A year of bro­ken banks and busted air­lines

Just Words...

Financial Mirror (Cyprus) - - CYPRUS - By Char­lie Char­alam­bous

It’s dif­fi­cult to fathom what kind of a year this has been for Cyprus as like most of us we gained a lit­tle and lost a lit­tle on our jour­ney through the year.

For some of us 2018 would have brought some chang­ing mo­ments but for most this year would seemed a lot like the last.

To be hon­est, Cyprus seemed to bluff its way through the year in pre­tend­ing it was a re­gional en­ergy heavy­weight and cared deeply about re­sum­ing re­uni­fi­ca­tion talks while mov­ing the goal­posts.

We can all judge whether we are worse off this year than last or whether the New Year will bring brighter prospects.

On the near hori­zon, the govern­ment plans to in­tro­duce a na­tional health ser­vice that will de­liver the med­i­cal care that Cypri­ots de­serve and pre­vent it from be­ing a lot­tery based on where you live and so­cial class.

A univer­sal health sys­tem based on treat­ing ev­ery­one equally with the best care avail­able goes against vested in­ter­ests who profit from a dys­func­tional ser­vice that puts doc­tors pay and priv­i­lege first and pa­tients last.

Those with most to lose are the line of most re­sis­tance, so the govern­ment will need to fight a few more bat­tles to drag all the par­ties kick­ing and scream­ing into a pi­o­neer­ing Na­tional Health Scheme.

The govern­ment must show iron de­ter­mi­na­tion in en­sur­ing the new health sys­tem works for all and not cave into the first sign of trou­ble as it did with the teach­ers when it tried to re­form the an­ti­quated ed­u­ca­tion sys­tem.

This is an­other hugely prof­itable arena for state teach­ers to cash in on a mis­fir­ing ed­u­ca­tion sys­tem that makes Cyprus an in­ter­na­tional laugh­ing stock when it comes to maths and science met­rics.

Teach­ers get well paid whether they bother dur­ing class time or not and can still earn a pretty penny of­fer­ing pri­vate lessons to kids who can’t keep up with their school work.

Moon­light­ing is il­le­gal, but it is ac­cepted (un­of­fi­cially of course) as part of the ed­u­ca­tion sys­tem and a damming in­dict­ment of the class­room.

How is that a fair and ef­fi­cient sys­tem? Cyprus is one of the high­est spenders on state ed­u­ca­tion but has noth­ing to show it for it, apart from mil­i­tant union teach­ers who be­lieve they know best – the re­sults speak for them­selves.

This ad­min­is­tra­tion may also want to step up to the plate and bat for re­search and in­no­va­tion which is woe­fully un­der­funded and ne­glected.

Tech­nol­ogy is the way for­ward, but we are lag­ging be­hind in e-com­merce and the dig­i­tal econ­omy.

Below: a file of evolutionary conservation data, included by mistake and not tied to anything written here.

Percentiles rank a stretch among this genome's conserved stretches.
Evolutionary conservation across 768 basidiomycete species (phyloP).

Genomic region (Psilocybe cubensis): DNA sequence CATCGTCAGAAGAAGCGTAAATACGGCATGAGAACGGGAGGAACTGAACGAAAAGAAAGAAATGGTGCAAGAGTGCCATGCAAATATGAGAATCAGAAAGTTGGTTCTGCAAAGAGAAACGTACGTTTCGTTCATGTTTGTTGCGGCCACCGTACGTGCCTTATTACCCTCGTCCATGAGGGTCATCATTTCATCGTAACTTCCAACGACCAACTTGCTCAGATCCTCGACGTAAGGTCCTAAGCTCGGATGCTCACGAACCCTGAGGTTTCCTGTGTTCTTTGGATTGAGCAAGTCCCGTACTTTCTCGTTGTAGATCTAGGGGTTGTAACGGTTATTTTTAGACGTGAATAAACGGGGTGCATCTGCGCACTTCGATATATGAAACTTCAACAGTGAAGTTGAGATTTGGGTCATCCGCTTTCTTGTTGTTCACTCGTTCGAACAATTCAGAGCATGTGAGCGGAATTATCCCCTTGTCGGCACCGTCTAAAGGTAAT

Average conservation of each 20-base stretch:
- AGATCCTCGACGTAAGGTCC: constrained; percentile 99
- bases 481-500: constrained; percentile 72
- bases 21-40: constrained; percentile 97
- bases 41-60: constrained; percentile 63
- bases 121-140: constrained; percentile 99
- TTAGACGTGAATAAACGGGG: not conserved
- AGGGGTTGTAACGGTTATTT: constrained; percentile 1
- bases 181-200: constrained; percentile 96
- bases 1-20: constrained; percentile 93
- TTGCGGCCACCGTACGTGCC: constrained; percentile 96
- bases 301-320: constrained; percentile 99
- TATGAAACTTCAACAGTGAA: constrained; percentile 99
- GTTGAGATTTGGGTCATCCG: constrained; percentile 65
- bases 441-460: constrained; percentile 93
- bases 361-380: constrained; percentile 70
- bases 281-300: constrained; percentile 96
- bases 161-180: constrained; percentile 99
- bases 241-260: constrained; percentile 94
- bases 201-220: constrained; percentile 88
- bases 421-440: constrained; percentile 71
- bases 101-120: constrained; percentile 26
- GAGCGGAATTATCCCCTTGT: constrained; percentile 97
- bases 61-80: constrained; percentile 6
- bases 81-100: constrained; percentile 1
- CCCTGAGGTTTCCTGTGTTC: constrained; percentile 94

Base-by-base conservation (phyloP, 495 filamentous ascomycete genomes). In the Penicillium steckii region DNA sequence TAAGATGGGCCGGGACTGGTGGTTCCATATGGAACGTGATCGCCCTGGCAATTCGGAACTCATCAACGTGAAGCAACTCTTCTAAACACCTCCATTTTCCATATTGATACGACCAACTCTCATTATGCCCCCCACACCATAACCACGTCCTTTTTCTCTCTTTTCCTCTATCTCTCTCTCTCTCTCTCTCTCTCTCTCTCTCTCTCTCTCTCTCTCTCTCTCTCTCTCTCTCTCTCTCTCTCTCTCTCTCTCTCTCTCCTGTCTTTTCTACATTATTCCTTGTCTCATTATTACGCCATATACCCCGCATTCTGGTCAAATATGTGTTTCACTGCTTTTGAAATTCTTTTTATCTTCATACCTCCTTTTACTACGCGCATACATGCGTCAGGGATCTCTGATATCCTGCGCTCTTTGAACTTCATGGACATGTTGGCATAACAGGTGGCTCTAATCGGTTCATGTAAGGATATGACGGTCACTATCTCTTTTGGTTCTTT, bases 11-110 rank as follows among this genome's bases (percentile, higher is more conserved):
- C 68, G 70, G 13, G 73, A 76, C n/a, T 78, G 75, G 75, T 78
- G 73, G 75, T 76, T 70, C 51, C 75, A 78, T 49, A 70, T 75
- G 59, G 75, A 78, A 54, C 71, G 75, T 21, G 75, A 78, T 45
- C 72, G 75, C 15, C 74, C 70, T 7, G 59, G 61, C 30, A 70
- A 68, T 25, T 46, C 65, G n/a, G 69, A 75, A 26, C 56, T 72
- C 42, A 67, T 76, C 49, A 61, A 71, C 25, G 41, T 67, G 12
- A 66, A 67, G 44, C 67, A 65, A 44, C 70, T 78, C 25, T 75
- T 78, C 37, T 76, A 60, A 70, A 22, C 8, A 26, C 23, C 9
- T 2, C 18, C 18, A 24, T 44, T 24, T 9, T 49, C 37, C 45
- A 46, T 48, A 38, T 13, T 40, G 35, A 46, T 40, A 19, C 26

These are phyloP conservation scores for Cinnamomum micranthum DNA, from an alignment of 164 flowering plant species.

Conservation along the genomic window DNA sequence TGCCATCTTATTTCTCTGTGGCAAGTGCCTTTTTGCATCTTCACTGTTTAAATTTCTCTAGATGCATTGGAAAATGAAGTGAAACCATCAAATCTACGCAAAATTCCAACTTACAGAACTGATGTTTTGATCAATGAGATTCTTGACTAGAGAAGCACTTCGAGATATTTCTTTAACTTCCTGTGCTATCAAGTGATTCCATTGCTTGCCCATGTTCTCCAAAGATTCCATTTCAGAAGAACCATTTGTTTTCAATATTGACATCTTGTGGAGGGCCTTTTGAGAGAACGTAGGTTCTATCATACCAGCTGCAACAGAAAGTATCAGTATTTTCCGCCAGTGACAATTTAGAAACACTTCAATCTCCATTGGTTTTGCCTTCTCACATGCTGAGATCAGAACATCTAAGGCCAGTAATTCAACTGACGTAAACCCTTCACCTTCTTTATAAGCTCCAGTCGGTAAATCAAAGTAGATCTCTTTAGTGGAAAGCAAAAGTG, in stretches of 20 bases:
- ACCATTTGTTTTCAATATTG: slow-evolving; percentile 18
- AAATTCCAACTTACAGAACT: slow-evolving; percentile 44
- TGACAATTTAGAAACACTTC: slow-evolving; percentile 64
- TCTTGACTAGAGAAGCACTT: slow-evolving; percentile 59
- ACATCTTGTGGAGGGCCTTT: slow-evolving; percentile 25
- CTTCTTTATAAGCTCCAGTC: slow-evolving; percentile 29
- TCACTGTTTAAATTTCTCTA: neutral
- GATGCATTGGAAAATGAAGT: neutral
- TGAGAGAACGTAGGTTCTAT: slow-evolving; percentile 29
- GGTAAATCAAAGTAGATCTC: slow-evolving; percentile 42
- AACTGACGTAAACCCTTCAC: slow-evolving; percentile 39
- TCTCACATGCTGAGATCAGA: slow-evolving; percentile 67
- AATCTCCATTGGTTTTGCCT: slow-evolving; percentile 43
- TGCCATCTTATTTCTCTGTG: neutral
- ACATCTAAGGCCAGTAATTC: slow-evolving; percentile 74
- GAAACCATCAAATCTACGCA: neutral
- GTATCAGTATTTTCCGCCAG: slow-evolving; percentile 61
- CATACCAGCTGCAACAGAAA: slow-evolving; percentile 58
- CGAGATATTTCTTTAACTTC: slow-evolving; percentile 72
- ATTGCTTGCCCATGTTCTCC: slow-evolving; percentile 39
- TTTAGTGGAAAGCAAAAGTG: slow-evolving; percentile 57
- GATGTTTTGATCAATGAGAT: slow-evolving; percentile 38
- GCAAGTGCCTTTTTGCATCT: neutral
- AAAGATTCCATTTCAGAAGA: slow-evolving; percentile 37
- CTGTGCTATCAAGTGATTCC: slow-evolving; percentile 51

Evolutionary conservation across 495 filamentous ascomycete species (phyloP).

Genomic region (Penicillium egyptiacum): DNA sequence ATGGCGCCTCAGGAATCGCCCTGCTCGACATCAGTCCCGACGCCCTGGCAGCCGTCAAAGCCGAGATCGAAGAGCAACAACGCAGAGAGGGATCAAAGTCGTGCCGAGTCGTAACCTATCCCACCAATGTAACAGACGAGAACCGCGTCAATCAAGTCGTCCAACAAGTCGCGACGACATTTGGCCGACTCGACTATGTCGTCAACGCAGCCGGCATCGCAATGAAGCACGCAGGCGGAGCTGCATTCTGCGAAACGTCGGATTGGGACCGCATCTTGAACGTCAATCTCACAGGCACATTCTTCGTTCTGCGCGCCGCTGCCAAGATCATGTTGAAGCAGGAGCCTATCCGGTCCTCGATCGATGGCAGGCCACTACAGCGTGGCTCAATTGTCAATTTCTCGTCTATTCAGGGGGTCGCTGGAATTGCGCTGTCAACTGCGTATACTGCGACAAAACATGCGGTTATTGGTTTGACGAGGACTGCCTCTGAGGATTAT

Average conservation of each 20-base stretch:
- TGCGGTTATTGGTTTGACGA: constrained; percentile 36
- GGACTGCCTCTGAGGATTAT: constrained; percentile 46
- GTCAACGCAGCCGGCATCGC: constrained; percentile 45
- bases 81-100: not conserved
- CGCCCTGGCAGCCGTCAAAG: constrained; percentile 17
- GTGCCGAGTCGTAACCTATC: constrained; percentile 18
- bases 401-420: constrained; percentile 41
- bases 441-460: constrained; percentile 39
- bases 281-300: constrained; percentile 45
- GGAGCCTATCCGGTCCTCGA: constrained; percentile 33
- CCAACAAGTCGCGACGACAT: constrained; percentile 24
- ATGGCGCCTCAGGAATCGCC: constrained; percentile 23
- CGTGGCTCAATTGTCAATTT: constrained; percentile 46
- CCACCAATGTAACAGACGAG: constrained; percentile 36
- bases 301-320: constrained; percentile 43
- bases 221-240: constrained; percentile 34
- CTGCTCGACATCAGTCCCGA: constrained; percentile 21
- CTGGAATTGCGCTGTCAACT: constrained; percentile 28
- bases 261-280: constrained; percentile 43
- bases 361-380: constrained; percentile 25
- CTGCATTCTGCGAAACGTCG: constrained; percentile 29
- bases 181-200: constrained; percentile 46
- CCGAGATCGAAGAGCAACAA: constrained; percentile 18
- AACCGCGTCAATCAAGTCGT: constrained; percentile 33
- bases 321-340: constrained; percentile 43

Al­most ev­ery govern­ment ser­vice should be avail­able on­line be­cause call cen­tres don’t work while most of­fi­cial web­sites are rel­a­tively pre-his­toric in na­ture and hard to nav­i­gate.

De­spite

Cyprus mak­ing

some

dis­tance

from

life­have

the eco­nomic melt­down of 2013, the econ­omy seems to be over-re­liant on boom­ing tourism and a prop­erty boom driven by the pass­ports for in­vest­ment scheme.

Toxic loans that still pose a for­mi­da­ble ice­berg for the econ­omy could run aground if Cyprus does not plot a steady course of ac­tion where it al­lows busi­ness to grow.

Red tape, pub­lic sec­tor in­ef­fi­ciency and low pro­duc­tiv­ity are all neg­a­tive marks against an econ­omy ham­pered by risk-averse banks that are not gen­er­at­ing the kind of in­vest­ments needed.

There is a lack of sup­port for young en­trepreneurs not to men­tion a gen­der pay gap and gen­der in­equal­ity when it comes to women in top po­si­tions be it in govern­ment or the board­room.

This was also a year when we un­ex­pect­edly lost the big­gest Cypriot air­line – Cobalt went belly up – and the sec­ond largest lender – the Cyprus Co-op Bank.

Un­for­tu­nately, Cobalt tried to fly too high too fast in its short life and landed on the hard tar­mac of re­al­ity with a shud­der­ing jolt.

Cyprus again proved that it is rub­bish at run­ning banks and op­er­at­ing an air­line when faced with se­ri­ous com­pe­ti­tion.

Cypri­ots only suc­ceed when the odds are stacked in their favour – like a mo­nop­oly (ev­ery­one loves one of those).

An en­quiry into the col­lapse of the Co-op – which saw the govern­ment throw money at it and then sells it for peanuts – also proved with­out a shadow of a doubt that casino bankers didn’t die in the flames of cri­sis.

Loans were given out like free sweets at a birth­day party, es­pe­cially among the bankers them­selves and their mates – all very cosy and typ­i­cal of a so­ci­ety we have be­come.

Why there was a pub­lic in­qui­si­tion into how badly the Co-op cus­tomers were ripped off is a mys­tery be­cause noth­ing will be done about it with the bill posted at the door of the tax­payer.

None of these cronies are go­ing to be marched off to jail in hand­cuffs, even if their case gets to court – the jus­tice sys­tem will rule in their favour.

If child sex­ual preda­tors can get a pres­i­den­tial par­don, there is no chance of these bankers do­ing a long stretch be­hind bars.

Just like state ed­u­ca­tion and health – those with­out fi­nan­cial means or in­flu­ence are doomed to suf­fer while those with power and ac­cess get free­dom of the king­dom. That is some­thing that def­i­nitely won’t change in 2019. Cyprus may have lost an air­line and a ma­jor bank, but Li­mas­sol saw the Repub­lic’s first casino open­ing while Lar­naca got its first five-star ho­tel since the 1970s. It can’t be all bad… can it?

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